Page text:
The Budget was a ‘missed opportunity’ to introduce measures to incentivise car buyers to transition to electric vehicles, believes the SMMT.
Chief executive Mike Hawes believes ministers should have done more to help ‘support the transition’ to zero emissions vehicles.
Hawes said: ‘A lack of measures to help transform the industry and market as we transition away from pure petrol and diesel cars and vans within just nine years is a missed opportunity.
‘Even with the industry investing significantly in new zero emission technologies, increasing the uptake of these vehicles to the levels required by 2030 remains a mammoth task and will require more than strong supply.
‘We had hoped to see more measures to support the transition, not least consumer encouragement and investment in infrastructure.’
Electric car buyers currently benefit from a £3,000 government grant when they buy new, however there is nothing to incentivise used car buyers to opt for electric.
Yesterday, motoring experts told Car Dealer that an interest-free loan scheme for used EV buyers, similar to that offered in Scotland, should be adopted across the UK.
The cost of electric cars when compared to standard combustion engined models is one of the main reasons cited by buyers not to change to an EV.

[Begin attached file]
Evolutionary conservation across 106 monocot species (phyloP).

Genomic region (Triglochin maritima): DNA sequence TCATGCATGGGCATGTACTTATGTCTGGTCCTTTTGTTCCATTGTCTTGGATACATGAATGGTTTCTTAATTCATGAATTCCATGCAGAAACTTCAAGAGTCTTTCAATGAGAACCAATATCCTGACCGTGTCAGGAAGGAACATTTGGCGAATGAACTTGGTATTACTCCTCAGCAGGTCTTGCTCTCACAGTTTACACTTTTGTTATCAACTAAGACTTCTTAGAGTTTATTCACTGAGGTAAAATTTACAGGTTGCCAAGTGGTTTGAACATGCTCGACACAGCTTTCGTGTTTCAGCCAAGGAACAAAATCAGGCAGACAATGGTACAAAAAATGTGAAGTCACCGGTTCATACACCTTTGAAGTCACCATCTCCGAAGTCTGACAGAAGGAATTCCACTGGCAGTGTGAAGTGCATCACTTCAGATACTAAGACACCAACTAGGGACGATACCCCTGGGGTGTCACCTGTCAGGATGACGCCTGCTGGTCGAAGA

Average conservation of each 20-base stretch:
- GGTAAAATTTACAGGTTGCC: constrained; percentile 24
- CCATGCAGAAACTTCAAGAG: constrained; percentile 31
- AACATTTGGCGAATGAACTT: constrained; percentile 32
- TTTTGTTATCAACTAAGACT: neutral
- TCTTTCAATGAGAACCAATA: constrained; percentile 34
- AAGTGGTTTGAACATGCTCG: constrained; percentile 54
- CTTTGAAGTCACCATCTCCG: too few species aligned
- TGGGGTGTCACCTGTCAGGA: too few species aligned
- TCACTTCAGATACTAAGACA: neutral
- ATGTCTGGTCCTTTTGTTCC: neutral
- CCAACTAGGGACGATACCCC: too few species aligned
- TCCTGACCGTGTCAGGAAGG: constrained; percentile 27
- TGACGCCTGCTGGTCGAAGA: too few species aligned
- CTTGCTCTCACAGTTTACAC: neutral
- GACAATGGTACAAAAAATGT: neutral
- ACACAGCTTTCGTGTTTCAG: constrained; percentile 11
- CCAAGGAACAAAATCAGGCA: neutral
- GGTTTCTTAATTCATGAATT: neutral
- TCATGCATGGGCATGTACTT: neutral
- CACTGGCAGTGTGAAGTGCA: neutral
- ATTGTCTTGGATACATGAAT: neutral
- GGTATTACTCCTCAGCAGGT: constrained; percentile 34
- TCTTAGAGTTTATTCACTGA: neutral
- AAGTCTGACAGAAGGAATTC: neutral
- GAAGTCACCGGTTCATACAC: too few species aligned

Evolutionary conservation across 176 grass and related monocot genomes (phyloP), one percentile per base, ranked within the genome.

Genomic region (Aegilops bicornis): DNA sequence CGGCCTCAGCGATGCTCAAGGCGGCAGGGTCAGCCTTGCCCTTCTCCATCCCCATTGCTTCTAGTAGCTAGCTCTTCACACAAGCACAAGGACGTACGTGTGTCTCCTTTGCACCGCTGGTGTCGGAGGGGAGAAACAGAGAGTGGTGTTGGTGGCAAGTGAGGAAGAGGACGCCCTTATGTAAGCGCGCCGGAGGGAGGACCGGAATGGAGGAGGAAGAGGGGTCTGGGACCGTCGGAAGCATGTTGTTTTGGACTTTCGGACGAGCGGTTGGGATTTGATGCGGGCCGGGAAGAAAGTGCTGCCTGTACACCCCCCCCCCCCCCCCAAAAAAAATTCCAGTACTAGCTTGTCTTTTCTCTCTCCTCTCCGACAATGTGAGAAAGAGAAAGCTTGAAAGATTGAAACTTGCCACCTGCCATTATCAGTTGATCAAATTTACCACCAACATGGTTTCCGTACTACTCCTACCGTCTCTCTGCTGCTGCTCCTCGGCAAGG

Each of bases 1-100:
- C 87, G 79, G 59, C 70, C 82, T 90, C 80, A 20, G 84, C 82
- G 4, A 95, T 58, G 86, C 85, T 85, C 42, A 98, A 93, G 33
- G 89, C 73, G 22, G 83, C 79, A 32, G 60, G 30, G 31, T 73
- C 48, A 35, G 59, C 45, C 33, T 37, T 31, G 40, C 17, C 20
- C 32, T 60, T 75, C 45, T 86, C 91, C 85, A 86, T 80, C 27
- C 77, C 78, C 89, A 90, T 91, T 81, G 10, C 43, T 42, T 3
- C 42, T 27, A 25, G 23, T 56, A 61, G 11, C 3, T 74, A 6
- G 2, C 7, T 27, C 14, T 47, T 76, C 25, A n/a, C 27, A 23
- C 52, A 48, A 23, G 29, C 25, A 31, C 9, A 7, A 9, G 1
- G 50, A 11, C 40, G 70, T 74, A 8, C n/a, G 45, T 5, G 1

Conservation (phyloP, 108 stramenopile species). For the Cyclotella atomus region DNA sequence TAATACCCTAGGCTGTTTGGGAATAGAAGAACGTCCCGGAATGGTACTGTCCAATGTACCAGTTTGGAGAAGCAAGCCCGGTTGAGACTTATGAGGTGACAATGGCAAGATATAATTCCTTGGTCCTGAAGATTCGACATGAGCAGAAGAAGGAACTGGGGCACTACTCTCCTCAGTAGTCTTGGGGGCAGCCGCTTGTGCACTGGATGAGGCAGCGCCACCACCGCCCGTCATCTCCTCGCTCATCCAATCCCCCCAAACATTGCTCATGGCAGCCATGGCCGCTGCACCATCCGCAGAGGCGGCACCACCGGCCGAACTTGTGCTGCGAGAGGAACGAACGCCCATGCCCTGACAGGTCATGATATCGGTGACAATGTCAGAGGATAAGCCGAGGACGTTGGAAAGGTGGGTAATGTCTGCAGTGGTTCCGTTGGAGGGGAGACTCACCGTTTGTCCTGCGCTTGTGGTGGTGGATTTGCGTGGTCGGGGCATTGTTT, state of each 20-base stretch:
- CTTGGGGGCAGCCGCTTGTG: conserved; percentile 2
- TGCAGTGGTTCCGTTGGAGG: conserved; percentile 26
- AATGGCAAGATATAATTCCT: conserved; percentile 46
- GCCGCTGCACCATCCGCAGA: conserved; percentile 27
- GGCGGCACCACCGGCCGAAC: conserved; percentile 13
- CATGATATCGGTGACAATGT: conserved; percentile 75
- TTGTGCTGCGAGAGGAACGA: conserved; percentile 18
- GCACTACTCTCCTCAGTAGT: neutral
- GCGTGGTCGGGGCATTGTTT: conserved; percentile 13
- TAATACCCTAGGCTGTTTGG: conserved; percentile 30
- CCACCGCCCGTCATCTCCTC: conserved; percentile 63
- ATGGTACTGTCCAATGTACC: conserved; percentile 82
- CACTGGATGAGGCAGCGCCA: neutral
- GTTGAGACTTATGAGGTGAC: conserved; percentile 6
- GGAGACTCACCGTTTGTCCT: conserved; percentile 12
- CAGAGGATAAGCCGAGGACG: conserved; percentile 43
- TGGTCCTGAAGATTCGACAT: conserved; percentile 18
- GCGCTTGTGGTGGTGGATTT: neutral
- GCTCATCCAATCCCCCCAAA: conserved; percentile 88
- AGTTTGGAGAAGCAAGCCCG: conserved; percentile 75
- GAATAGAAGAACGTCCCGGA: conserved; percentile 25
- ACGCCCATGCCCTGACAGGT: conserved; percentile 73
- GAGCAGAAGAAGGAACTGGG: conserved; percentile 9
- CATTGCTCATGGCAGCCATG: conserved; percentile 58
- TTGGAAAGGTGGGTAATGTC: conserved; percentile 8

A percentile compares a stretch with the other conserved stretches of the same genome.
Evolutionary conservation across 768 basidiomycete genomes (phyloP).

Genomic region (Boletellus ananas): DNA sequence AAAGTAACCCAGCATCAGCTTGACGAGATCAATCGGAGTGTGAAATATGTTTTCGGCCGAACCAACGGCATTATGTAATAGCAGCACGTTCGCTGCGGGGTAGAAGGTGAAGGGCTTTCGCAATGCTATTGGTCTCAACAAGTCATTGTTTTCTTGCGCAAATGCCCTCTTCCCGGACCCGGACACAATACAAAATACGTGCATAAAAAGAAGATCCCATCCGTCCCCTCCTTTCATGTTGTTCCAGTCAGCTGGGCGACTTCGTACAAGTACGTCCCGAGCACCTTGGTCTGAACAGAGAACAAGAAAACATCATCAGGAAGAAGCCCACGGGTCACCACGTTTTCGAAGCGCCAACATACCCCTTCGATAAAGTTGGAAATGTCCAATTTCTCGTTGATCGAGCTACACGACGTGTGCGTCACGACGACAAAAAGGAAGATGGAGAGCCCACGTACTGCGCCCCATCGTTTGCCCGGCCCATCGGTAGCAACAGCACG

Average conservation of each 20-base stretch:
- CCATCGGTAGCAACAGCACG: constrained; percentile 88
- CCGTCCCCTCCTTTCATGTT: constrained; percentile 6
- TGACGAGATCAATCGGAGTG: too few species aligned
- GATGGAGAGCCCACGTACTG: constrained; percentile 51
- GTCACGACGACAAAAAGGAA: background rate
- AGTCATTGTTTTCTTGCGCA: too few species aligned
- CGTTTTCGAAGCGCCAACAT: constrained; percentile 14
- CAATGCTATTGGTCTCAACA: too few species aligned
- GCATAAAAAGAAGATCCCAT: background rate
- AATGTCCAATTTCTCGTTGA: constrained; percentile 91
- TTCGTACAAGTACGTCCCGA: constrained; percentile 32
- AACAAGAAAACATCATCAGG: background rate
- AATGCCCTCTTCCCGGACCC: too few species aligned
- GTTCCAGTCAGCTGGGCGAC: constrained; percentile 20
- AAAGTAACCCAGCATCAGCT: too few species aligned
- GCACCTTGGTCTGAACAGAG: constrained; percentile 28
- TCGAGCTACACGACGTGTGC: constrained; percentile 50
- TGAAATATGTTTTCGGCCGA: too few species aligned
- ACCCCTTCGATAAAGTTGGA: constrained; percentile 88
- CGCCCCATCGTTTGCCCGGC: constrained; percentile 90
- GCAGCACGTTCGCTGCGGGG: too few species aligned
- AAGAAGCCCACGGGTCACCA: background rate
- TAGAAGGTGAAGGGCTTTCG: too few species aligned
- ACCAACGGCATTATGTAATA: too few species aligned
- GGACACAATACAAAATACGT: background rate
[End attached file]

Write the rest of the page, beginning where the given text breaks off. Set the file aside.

Hawes welcomed the Chancellor’s extension to the furlough scheme, though.
He added: ‘The extension until the end of September provides a lifeline to many businesses, not least car showrooms which remain closed, and was a welcome response to the industry’s calls.
‘Whilst we welcome in principle the announcement of a “super deduction” for investment in plant and machinery, it is not clear if it will work for many manufacturers in the sector.
‘We will assess the fine detail of the measure, but we still seek fundamental reform of business rates which are a disincentive to investment in plant and machinery at a time when we are trying to encourage innovation in products and processes to support the transition to net-zero.’